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>> South Korea's new generation of keyboard warriors, the country's answer to a rising cyber threat from the North. At Korea University, students enrolled in the cyber defense major are learning how to hack, studying cryptography and security law. The program is funded by the Defense Ministry and wrapped in secrecy.
Reuters' Ju-min Park in Seoul visited the university.>> The courses' names and curriculums are not open to public, coded with numbers that only the students in the major know what they are. The students have won three international hacking contests, but the winners' full names were not revealed. Their identities are a secret from outsiders as we could only photograph or film the backside of them in the library or their classrooms.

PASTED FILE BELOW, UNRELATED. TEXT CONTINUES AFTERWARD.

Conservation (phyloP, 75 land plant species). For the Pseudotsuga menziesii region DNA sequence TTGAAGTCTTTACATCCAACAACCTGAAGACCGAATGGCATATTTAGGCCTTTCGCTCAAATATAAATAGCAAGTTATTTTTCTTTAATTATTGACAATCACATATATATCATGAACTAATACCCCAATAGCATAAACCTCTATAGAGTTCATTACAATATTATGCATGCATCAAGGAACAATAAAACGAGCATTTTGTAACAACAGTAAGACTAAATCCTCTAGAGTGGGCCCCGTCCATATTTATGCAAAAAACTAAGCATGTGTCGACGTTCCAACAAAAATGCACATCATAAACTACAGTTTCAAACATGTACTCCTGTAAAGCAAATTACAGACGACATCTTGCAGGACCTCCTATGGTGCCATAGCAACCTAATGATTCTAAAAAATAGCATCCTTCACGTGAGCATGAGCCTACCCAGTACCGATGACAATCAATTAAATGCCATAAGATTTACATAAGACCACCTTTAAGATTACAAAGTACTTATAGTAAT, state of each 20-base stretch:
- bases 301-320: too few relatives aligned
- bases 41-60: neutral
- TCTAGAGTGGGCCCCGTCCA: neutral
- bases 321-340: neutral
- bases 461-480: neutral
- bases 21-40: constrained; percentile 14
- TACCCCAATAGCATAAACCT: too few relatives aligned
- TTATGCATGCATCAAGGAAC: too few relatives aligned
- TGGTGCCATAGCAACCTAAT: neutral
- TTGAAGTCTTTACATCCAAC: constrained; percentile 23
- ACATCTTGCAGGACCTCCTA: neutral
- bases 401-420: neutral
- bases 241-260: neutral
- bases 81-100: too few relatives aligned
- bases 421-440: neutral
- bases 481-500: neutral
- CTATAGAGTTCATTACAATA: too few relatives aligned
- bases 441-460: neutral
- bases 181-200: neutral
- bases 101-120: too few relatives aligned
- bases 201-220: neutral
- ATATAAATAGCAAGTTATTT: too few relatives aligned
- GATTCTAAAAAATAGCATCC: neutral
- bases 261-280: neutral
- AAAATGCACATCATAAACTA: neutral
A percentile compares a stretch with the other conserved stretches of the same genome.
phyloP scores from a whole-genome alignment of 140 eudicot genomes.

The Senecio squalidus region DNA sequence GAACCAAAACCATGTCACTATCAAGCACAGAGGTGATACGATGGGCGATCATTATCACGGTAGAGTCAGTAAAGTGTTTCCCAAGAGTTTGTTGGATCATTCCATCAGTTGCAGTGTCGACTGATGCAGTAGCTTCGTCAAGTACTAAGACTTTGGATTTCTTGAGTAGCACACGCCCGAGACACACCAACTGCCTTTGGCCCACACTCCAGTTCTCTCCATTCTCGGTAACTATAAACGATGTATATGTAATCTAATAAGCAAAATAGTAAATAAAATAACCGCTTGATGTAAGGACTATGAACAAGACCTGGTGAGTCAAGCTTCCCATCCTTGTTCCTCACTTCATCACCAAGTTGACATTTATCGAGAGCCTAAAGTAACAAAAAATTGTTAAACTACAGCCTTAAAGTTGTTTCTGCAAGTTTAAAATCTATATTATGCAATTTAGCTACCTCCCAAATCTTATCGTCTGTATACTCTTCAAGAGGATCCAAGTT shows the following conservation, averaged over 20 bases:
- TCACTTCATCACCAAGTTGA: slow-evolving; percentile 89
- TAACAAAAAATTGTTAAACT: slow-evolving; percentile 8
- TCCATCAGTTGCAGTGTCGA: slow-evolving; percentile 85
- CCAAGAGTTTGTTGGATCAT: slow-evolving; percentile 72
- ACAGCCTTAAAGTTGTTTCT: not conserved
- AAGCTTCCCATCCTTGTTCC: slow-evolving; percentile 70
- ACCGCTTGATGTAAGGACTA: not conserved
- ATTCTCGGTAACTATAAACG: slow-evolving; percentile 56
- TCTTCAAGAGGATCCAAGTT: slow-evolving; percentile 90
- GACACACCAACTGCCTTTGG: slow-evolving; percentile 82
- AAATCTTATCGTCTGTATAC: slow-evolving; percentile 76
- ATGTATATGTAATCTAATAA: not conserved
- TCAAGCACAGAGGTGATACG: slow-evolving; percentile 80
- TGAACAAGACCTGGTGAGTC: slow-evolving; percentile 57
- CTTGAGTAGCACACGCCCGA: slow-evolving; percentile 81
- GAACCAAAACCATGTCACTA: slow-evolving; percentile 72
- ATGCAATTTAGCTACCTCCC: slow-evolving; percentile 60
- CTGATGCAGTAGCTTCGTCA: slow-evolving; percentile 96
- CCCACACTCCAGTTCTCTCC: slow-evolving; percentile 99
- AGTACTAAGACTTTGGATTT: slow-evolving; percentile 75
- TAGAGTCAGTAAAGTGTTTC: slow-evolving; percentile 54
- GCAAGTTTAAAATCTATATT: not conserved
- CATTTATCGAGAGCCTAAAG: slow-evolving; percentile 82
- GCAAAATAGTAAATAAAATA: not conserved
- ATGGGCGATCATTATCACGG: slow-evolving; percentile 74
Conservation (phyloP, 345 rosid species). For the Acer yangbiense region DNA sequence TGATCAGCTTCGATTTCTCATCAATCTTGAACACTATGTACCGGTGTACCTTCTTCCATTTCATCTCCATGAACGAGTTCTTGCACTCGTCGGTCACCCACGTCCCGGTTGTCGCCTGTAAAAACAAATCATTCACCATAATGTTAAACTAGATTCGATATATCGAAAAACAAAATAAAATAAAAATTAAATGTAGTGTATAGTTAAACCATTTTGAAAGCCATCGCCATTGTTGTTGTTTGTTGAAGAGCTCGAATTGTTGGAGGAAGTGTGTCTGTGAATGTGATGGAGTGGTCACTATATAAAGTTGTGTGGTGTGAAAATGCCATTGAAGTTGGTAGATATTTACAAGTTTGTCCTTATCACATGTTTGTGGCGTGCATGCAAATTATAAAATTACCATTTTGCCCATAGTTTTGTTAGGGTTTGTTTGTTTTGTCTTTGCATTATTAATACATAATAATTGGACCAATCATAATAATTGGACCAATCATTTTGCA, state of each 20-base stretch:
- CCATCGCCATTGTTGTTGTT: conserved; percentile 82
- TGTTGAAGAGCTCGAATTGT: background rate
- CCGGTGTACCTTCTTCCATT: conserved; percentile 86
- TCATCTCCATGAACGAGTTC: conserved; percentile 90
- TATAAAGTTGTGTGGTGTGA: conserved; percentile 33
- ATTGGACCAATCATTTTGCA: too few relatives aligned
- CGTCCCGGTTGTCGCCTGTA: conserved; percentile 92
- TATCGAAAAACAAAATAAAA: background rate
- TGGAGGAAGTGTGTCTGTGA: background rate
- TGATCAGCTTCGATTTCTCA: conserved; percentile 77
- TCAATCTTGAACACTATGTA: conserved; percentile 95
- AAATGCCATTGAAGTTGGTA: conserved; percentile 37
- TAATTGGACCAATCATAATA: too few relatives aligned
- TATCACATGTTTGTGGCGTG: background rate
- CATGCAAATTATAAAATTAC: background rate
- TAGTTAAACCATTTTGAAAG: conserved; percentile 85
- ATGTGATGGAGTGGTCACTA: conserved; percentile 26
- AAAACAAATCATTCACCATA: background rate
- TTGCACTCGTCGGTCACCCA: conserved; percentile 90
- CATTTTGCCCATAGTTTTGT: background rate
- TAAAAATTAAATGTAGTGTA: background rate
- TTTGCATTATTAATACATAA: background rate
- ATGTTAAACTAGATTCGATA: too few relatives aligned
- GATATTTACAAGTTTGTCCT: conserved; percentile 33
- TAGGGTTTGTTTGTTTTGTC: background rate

>> It's a competitive program. Applicants go through three days of interviews and physical examinations, but in return, they get a free education and a job after they graduate, a seven year stint as officers in the army's cyberwarfare unit.>>
> Training to become a cyber warrior means devoting myself to serve my country.
>> South Korea launched the program five years ago in response to the rising threat of hacks from Pyongyang. By some estimates, the North's cyber army has doubled over the past two years to 6,000 troops. South Korea, on the other hand, has only 500 and is at a disadvantage in other ways, too.
>> In South Korea, one of the world's most wired countries is it's computer networks controlling everything from power grids to the banking system, make the country more vulnerable to Pyongyang in cyber space battles.>> Just last week, South Korea said the North hacked into more than 140,000 corporate and government computers in what appear to be a long term plan to launch a massive cyber attack.